The "Ashmore", 424 Oliver Avenue South, Minneapolis, Minnesota

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The "Ashmore"

Address: 424 Oliver Avenue S
Neighborhood/s: Bryn Mawr, Minneapolis, Minnesota
Minneapolis, Minnesota
Hennepin County, Minnesota
State/province: Minnesota
Country: United States
Year built: 1917
Primary Style: Arts and Crafts/Craftsman
Historic Function: House/single dwelling or duplex
Current Function: House/single dwelling or duplex
Architect or source of design: [[Source of design::J. S. Long / SALA Architects]]
Material of Exterior Wall Covering: Weatherboard

Bryn Mawr Minneapolis Hennepin

The "Ashmore", 424 Oliver Avenue South, Minneapolis, Minnesota
(44.982382° N, 93.307048° WLatitude: 44°58′56.575″N
Longitude: 93°18′25.373″W

One of the rarer kit home models available from Sears, Roebuck and Company, this "Ashmore" appears to be one of only three confirmed "Ashmore" models that originated from Sears. One of these is in Kansas City, Missouri, and the other in Pleasant Plains, Illinois, although there are three other probable examples in other Illinois cities. Another nearly identical design was published in American Builder and Carpenter, a magazine of the period. Chicago architectural historian Jeannette Shames Fields authenticated this "Ashmore" for Sears in 1995.

During the years that Sears offered complete homes, there were a total of 370 different designs. "The Ashmore", was available between 1916 and 1922 at a cost that ranged from $1,648 to $3,632. It is larger than most Twin Cities bungalows, containing 6 bedrooms and a living room 23 feet long. It is quite extraordinary for it's interior features and finishes which include: paneling in the living room and dining room, a raised inglenook with built-in bookcases and cabinets, built-in buffet, and coffered living room and dining room ceilings. This particular incarnation included the optional clear red oak for "inside floors, trim, doors, etc." In addition to the fieldstone fireplace, fieldstone was also used for the garage walls.

The Sears design appears to be based on an identical design that appeared in the May 1916 issue of The Craftsman magazine. This home, featured in "A Story of Home-making", was designed by J. S. Long and built by the Long Building Company in Seattle. (This article has been reprinted in the book Craftsman Bungalows: 59 Homes from "The Craftsman".) The room dimensions are very close but not identical. The timing, design credit, and essentially identical images suggest that this is the model for "The Ashmore".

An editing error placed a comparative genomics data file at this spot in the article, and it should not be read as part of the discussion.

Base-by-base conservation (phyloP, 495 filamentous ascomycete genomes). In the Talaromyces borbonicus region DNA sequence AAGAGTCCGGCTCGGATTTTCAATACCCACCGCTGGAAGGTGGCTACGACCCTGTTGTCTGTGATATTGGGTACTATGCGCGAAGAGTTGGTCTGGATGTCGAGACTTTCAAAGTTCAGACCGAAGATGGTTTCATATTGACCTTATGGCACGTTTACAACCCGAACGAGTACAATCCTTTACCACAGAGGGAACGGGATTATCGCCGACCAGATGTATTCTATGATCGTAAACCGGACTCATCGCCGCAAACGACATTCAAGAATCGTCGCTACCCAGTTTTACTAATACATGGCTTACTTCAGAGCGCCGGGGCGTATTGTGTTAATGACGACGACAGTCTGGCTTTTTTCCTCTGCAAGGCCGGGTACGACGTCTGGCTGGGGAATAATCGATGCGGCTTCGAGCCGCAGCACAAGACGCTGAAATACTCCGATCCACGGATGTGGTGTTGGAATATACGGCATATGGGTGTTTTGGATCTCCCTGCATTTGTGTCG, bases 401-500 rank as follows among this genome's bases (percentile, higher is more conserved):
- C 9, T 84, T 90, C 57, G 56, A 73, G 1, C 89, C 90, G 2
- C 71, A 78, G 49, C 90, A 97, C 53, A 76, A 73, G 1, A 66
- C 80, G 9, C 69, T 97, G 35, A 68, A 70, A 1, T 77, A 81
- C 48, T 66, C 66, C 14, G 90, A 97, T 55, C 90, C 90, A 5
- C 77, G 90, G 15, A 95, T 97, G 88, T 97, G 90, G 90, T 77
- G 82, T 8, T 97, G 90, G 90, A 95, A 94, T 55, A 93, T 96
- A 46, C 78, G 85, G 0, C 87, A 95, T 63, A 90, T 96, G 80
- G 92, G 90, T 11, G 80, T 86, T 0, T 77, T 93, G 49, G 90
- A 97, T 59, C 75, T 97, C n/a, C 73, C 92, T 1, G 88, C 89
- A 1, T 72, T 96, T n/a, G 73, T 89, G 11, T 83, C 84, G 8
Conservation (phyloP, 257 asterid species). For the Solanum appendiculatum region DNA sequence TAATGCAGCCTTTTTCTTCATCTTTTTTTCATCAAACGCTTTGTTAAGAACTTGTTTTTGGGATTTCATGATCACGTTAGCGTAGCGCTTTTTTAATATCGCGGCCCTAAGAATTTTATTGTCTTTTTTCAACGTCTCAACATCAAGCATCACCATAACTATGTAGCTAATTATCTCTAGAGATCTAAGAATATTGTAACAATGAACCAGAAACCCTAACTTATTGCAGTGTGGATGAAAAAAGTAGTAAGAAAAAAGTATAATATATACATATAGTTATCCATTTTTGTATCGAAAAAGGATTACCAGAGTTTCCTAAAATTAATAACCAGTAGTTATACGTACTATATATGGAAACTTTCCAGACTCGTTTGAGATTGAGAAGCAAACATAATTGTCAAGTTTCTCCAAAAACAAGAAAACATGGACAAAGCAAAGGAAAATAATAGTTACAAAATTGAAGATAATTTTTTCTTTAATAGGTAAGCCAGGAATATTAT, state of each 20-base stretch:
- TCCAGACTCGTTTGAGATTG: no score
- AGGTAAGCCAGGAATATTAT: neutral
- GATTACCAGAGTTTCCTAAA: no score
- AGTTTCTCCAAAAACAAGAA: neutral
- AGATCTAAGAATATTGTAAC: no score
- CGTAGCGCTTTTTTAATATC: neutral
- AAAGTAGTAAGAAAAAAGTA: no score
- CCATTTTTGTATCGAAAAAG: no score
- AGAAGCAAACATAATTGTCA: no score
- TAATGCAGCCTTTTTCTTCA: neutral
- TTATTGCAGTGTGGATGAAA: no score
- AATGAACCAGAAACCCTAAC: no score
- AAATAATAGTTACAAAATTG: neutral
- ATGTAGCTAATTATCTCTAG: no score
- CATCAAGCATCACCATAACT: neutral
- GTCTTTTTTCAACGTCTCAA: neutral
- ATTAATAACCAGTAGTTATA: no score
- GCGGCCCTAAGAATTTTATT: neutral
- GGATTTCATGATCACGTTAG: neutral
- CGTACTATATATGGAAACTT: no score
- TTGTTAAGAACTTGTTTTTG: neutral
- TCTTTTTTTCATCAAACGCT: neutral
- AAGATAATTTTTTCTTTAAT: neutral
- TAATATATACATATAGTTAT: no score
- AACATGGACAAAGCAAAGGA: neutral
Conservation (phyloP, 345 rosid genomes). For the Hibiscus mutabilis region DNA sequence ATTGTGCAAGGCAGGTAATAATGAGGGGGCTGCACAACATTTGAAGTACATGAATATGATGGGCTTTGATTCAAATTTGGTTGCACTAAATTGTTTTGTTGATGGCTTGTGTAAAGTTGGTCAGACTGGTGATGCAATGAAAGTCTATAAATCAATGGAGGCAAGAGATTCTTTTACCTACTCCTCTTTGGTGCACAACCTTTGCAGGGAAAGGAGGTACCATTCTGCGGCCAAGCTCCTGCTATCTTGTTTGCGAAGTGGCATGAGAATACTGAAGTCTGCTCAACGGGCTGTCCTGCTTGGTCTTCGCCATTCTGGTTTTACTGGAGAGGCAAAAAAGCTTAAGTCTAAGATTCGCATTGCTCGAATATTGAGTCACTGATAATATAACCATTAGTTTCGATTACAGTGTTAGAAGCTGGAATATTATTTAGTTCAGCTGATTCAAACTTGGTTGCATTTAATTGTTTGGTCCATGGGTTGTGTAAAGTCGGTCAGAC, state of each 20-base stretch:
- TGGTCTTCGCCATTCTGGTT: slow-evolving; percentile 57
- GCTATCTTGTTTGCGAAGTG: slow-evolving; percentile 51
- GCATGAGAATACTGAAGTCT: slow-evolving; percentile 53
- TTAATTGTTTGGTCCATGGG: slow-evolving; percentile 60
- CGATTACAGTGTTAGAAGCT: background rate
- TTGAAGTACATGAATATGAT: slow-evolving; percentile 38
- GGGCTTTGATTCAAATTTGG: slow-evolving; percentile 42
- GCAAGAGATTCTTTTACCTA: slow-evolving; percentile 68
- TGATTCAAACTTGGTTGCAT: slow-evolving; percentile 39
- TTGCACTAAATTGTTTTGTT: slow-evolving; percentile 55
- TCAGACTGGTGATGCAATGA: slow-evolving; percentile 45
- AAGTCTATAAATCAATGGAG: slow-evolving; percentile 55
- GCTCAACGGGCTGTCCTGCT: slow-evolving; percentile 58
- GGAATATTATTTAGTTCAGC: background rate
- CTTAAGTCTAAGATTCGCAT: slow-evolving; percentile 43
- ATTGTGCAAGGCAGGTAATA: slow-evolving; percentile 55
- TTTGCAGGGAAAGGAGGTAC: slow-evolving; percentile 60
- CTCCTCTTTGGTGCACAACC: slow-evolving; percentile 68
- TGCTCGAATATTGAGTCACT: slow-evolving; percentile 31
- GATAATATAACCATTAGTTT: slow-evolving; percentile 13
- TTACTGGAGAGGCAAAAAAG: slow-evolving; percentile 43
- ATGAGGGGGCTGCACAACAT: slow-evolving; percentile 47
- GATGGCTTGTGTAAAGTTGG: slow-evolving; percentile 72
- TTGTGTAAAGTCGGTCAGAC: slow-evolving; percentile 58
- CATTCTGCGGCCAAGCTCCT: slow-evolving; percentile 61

Sears supplied materials such as "millwork, medicine cabinet, buffet, kitchen cupboard, lumber, lath, shingles, porch ceiling, flooring, finishing lumber, building paper, eaves trough, down spout, sash weights, hardware and painting material" as well as plans and instructions. All materials arrived at the nearest railroad station in two boxcars.



At some point in time both the entry porch and the side pergola porch were enclosed. The kitchen was modernized and the "Pullman breakfast alcove" was removed.

In 2000 the kitchen was remodeled in keeping with the level of detail found elsewhere in the public areas of the house. The work included a new breakfast alcove with seating for 4 (compared with seating for 2 in the original). Modifications including new windows and entry door were installed in the previously enclosed porches to make them more appropriate to the look of the original home. All work was designed by Joseph G. Metzler of SALA Architects.

In 2006 the three existing first floor bedrooms and bath were remodeled to create a master bedroom suite. This remodeling was also designed by Joseph Metzler.

The home was featured in the Fall 2005 issue of American Bungalow and the May 2004 issue of Midwest Home & Garden. The kitchen was featured in the Spring 2007 issue of American Bungalow as well as The New Bungalow Kitchen by Peter Labau. The master suite was featured in the December 2007 issue of Twin Cities Home Improvement and the November 7, 2007 issue of Star Tribune Home & Garden.

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